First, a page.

Thursday January 5, 2017 0 comments
LOVELAND -- Aleph Objects, Inc., recently named the No. 1 fastest-growing privately held U.S. computer hardware company by Inc. Magazine, announced new software products at CES 2017.
The company published the alpha release of Cura 2 (LulzBot Edition), an update to its current software, and announced 3D software development projects for 3D modeling and resin-based 3D printing.
“While our company is known for hardware products like LulzBot 3D printers, Aleph Objects is both a Free Software and a Open Source Hardware company,” said Harris Kenny, Aleph Objects president.
“We are investing to improve the user’s experience with our own software and to advance the large and growing 3D modeling/design/printing ecosystem that respects user freedom.” Aleph Objects published the alpha release of Cura 2 (LulzBot Edition), the company’s popular Free Software for 3D printers branched from work by Ultimaker, David Braam, and the Free Software 3D printing community.
Aleph Objects said it has spent years adding features and fixing bugs in the Cura platform and is excited about the progress made in this new version.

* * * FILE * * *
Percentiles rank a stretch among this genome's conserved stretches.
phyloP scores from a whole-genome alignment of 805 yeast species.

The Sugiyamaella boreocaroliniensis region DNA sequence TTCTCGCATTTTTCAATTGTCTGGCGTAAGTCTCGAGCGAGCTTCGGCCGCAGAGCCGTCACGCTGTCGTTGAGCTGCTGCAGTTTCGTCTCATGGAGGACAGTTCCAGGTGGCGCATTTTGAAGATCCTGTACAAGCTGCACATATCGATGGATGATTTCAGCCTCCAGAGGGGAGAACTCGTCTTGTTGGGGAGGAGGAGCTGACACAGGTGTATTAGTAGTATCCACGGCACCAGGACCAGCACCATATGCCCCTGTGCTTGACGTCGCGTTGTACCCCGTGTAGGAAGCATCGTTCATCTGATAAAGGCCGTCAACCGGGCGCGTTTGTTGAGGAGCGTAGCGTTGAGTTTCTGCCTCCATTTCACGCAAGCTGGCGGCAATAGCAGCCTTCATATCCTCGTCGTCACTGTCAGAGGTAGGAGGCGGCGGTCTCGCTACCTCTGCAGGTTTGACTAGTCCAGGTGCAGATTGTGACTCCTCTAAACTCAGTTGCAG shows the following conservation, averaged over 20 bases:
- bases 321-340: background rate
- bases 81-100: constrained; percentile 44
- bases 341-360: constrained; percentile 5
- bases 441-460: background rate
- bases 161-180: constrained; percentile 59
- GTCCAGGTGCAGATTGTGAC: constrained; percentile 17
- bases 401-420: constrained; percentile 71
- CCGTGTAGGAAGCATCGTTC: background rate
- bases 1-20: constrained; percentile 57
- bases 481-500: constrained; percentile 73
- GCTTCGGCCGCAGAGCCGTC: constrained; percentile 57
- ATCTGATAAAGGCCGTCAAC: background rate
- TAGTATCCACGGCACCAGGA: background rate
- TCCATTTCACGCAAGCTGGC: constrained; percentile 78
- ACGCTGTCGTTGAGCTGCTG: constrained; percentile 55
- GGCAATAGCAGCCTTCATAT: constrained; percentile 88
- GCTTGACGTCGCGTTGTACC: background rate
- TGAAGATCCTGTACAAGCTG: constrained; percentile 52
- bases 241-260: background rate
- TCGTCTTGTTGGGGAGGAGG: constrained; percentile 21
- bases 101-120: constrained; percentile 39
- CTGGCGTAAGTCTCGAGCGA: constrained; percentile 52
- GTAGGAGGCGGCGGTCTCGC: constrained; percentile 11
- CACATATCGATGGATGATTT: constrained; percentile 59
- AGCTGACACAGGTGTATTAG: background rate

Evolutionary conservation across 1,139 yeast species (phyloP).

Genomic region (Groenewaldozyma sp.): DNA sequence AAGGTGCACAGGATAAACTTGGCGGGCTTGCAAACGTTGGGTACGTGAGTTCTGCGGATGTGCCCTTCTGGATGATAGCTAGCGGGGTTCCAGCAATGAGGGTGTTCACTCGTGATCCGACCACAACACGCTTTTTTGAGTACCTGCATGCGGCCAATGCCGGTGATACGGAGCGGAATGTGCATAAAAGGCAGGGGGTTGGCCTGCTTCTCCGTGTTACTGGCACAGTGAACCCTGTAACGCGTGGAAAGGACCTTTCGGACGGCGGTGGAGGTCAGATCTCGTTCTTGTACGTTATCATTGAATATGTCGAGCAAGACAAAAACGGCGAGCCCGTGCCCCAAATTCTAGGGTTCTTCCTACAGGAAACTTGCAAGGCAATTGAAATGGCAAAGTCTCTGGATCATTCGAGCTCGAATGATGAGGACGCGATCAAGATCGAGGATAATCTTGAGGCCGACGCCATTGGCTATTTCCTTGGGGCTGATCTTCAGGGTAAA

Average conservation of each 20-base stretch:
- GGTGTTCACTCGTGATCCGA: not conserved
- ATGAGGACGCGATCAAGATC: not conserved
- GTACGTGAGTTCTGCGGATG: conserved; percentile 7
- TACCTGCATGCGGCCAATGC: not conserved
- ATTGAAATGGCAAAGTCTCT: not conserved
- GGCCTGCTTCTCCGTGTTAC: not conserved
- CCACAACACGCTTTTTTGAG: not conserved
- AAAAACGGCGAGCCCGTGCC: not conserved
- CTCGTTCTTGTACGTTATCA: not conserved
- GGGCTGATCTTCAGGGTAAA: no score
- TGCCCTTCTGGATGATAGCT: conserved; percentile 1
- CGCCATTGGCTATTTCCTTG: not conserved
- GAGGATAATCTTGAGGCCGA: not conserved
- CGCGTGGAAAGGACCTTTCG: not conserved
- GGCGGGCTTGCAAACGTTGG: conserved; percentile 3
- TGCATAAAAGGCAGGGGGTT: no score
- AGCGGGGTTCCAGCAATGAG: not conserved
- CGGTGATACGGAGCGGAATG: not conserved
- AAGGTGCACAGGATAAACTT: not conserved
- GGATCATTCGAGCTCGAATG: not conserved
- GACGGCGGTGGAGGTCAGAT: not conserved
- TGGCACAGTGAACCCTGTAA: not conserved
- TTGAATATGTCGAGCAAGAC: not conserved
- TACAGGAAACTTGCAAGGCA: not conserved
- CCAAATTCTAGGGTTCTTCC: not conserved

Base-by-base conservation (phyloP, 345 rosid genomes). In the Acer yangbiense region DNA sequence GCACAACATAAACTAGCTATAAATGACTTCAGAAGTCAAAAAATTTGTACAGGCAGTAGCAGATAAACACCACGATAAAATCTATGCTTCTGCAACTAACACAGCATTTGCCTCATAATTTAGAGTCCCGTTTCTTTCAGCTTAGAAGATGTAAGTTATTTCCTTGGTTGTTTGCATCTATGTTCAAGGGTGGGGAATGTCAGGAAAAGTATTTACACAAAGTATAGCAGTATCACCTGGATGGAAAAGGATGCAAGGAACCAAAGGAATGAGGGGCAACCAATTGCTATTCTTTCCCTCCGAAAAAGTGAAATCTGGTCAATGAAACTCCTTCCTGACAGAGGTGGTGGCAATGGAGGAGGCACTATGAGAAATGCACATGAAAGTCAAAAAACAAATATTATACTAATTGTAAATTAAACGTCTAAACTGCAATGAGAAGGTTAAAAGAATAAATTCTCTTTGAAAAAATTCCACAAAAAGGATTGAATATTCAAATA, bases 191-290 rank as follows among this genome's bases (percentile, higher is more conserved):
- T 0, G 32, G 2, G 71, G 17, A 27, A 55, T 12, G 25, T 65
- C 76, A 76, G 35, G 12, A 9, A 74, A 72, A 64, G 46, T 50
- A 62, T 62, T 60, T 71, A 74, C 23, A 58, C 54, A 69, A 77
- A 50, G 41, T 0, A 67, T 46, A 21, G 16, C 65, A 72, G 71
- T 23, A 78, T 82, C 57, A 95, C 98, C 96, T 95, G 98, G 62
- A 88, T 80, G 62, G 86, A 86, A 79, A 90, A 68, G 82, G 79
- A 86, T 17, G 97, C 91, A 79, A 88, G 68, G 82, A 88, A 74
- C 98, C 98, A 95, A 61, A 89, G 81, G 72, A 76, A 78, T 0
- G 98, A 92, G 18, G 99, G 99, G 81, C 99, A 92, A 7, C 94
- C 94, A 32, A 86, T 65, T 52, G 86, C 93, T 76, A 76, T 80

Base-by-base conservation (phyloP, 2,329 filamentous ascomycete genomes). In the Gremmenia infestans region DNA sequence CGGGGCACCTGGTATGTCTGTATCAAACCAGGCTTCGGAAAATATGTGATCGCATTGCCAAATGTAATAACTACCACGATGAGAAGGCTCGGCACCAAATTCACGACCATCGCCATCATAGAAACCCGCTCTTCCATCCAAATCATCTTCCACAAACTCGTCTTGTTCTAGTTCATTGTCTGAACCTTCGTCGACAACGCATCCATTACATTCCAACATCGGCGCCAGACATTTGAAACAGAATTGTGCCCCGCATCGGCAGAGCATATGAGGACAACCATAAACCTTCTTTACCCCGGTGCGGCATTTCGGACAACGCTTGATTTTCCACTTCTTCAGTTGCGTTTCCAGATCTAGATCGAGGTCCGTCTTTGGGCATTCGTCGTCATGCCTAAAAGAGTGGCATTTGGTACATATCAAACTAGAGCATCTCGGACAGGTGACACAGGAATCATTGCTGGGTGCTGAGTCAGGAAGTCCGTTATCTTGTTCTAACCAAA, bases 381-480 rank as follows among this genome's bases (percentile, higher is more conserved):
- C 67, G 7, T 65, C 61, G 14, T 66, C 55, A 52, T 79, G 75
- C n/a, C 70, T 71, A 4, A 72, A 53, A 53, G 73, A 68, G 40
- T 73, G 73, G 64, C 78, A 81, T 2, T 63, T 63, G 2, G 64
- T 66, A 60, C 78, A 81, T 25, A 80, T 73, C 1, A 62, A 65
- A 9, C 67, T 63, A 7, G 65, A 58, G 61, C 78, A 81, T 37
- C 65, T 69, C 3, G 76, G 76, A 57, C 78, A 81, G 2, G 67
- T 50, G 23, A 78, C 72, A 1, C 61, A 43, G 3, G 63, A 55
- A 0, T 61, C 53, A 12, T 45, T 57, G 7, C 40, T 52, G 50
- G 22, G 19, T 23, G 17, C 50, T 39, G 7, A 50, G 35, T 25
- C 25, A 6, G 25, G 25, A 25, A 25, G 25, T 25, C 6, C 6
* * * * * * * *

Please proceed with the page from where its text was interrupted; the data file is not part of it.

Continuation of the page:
The current Cura LulzBot Edition software was also updated (now in version 21.03) and can be downloaded at LulzBot.com/cura. See the alpha release of Cura 2 (LulzBot Edition): https://code.alephobjects.com/project/profile/10/
Aleph Objects said it is partnering with the Blender Institute to offer a streamlined version of the Blender 3D creation suite to make 3D modeling and design more accessible while respecting user freedom.
“The Blender 101 project is about making Blender usable for everyone,” said Mike Pan, Blender developer. “Even as 3D printing is gaining popularity, preparing a model for printing is still a complex and highly technical process.
“Together with Aleph Objects, we want to make this process as simple as possible.
Aleph Objects said it is partnering with the monkeyprint community to advance Free Software in resin-based 3D printing. Aleph Objects is working alongside the monkeyprint community to add new features and fix bugs.
“That’s how open source can work: People working together from all around the world to make better software,” said Paul Bomke, monkeyprint developer Paul Bomke.
“I’ve learned that shared development can simply lead to better software faster.”